Change is a word that comes with agony but everyone wants to improve right? So lets kill the change initiatives in favor of continuous improvment instead. Here is my Mojito (tool, methods, models etc mixed up in a delicious drink) to be used with common sense for applying cha…eh improvment.
These ingredients all serve different purposes, but they can complement each other when used together in the context of organizational change and continuous improvement. For instance can ADKAR pave the path for Kotters model and vice versa.
This framework helps us understand and address the challenges that individuals face during a change initiative. It provides a structured approach to managing change at the individual level, recognizing that successful organizational change is ultimately achieved through the successful adoption of change by its employees or members. It serves as a useful tool for change management practitioners and leaders to understand the human side of change and facilitate a smoother transition during times of organizational transformation.
This model was proposed by Jurgen Appelo in his book ”How to change the world”. Originally it was 4i but Jurgen applied his Mojito method to it and made it his by adding one more I. This model helps you understand how you must change the environment to be able to change peoples behaviour. Incentives, Information, Identity, Infrastructure and Institutions are the parameters you need to configure first.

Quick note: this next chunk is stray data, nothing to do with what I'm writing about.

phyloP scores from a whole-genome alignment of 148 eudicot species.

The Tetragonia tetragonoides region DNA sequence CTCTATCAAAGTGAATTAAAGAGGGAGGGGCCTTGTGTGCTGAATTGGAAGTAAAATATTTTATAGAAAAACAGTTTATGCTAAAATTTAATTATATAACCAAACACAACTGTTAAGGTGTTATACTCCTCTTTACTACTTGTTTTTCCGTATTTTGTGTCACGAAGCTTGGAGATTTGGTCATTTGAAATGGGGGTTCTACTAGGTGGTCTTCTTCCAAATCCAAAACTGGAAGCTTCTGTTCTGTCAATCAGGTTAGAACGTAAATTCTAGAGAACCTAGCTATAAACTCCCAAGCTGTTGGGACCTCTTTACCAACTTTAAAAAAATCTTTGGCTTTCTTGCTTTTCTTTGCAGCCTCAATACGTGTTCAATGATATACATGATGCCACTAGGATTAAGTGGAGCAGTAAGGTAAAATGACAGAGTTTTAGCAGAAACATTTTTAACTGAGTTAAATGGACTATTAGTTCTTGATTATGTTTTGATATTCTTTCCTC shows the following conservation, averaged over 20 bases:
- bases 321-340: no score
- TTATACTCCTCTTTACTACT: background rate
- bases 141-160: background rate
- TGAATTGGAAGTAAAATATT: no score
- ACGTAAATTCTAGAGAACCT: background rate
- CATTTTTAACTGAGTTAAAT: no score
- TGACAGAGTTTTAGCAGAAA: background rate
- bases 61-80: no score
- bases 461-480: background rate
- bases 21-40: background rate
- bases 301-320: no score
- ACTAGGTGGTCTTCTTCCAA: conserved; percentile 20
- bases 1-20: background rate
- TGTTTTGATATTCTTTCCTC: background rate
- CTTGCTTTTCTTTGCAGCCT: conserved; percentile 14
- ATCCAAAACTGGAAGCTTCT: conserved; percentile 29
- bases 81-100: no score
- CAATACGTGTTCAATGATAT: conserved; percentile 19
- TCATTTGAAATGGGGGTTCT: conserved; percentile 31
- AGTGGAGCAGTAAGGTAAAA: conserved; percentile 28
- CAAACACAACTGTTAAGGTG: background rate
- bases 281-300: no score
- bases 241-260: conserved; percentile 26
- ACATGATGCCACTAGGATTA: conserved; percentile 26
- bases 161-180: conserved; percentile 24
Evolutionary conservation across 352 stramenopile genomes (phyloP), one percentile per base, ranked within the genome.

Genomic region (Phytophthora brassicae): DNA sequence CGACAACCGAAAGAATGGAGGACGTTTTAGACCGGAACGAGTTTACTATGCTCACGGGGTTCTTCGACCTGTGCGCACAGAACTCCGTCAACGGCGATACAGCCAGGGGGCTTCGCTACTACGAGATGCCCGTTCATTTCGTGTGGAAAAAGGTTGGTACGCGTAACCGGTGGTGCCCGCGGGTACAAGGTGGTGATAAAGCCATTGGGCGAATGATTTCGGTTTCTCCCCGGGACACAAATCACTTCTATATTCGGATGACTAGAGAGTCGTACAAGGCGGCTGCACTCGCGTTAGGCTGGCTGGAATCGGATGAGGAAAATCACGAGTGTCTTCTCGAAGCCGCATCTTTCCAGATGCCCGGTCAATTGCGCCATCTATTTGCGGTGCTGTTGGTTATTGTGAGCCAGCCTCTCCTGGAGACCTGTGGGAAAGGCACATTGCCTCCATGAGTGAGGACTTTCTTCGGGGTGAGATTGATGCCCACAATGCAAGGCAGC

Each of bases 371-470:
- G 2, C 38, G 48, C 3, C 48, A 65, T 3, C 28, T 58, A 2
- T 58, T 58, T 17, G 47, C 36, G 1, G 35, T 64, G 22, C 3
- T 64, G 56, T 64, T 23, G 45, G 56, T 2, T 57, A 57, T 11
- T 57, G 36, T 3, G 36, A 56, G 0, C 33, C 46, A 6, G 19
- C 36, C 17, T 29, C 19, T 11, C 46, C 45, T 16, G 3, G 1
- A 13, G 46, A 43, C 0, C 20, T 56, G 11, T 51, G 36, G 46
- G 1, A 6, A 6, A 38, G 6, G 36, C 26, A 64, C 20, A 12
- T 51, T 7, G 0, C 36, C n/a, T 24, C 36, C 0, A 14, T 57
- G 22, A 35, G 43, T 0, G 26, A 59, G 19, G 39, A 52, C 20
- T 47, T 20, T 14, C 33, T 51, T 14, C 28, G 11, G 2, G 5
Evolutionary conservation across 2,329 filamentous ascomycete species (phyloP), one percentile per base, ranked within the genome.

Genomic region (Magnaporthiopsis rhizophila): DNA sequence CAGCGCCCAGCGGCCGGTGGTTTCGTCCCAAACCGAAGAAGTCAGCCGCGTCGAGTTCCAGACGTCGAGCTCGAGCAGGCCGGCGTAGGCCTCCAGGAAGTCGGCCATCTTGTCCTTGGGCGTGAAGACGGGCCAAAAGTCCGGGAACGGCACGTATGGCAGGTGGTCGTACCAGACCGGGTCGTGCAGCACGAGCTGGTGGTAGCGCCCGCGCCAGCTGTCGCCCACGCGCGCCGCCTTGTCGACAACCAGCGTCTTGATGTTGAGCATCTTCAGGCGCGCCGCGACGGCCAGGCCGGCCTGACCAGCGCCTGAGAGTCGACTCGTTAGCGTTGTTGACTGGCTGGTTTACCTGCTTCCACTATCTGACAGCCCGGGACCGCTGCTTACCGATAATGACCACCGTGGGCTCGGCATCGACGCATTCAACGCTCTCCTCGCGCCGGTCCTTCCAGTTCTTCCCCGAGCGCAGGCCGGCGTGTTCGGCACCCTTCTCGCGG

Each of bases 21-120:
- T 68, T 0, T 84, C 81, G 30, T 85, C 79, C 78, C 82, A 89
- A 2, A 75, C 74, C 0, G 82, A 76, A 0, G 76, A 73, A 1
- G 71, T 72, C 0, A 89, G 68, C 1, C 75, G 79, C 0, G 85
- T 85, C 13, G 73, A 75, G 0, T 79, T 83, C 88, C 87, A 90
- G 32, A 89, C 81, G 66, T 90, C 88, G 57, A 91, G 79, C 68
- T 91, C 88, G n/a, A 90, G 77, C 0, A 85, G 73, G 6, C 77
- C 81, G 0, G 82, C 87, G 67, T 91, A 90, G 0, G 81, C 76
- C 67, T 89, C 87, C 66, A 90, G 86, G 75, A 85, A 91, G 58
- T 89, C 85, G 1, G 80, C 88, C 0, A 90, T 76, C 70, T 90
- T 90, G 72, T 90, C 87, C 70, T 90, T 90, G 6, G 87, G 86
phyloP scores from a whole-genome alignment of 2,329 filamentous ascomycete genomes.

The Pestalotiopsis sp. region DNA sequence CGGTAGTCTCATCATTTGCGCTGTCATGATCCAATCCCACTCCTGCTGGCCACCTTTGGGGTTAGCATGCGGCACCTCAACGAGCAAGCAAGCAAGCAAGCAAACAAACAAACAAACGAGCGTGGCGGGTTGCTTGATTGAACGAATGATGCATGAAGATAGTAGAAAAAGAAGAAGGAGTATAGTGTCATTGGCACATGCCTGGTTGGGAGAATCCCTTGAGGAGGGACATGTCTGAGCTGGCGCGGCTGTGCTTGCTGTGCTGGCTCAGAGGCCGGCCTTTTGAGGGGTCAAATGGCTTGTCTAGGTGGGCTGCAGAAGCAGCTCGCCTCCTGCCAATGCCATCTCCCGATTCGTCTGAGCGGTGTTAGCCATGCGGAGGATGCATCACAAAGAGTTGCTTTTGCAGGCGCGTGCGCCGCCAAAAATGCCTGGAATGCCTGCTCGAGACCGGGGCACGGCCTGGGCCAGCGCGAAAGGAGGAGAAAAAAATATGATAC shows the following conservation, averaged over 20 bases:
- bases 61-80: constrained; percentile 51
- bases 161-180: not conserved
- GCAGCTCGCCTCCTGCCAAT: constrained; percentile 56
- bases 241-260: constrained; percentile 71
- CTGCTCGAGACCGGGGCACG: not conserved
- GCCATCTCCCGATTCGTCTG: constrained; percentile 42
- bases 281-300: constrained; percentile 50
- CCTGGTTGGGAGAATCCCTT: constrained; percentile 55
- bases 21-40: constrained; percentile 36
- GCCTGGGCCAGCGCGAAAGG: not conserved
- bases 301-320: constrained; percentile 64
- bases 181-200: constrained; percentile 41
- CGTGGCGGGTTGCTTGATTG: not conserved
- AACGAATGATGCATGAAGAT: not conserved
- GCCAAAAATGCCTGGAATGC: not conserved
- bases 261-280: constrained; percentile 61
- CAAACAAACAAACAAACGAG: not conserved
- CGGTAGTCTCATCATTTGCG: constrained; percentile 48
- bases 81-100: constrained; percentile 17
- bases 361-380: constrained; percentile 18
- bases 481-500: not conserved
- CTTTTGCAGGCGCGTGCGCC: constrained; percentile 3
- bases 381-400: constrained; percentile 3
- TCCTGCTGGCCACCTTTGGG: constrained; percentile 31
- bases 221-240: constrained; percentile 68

This model helps you apply the right process to the right problem/opportunity. The model has four domains; each with their own approach on how to solve. So when you want to improve something, choose the right process with Cynefin. The model creates a better understanding of the complexity and uncertainty that can occur in the change process. By understanding the domain the situation is in, you can adapt your change strategy and approach to increase the likelihood of success in implementing the changes. It also makes you understand the difference between complex and complicated. A must have for any engineer.
The adoption curve
This curve categorizes people in seven stages of change maturity. From the change agents via the ambassadors to the actively unengaged laggards. Each stage has its own tactic on how to onboard them (or not). Near the top of the curve we have the tipping point – when the improvment is starting to spread and show results.
PDCA is a tool for organizations seeking to enhance their performance, foster a culture of continuous improvement, and achieve better results in their operations. The purpose of PDCA is to enhance efficiency, effectiveness, and quality by systematically identifying and implementing improvements. It is done by four steps in cycle: Plan, Do, Check, Act and the back to Plan again. Note that the step check gives us valuable metrics for our improvment. Here we ideally want leading metrics to show we are on the right way, not lagging metrics when its too late.
Kotter’s model is particularly useful when dealing with large-scale organizational changes and when there is a need to create a strong sense of urgency and mobilize key stakeholders to support the change. It focuses on the importance of leadership and the alignment of the entire organization towards the change initiative.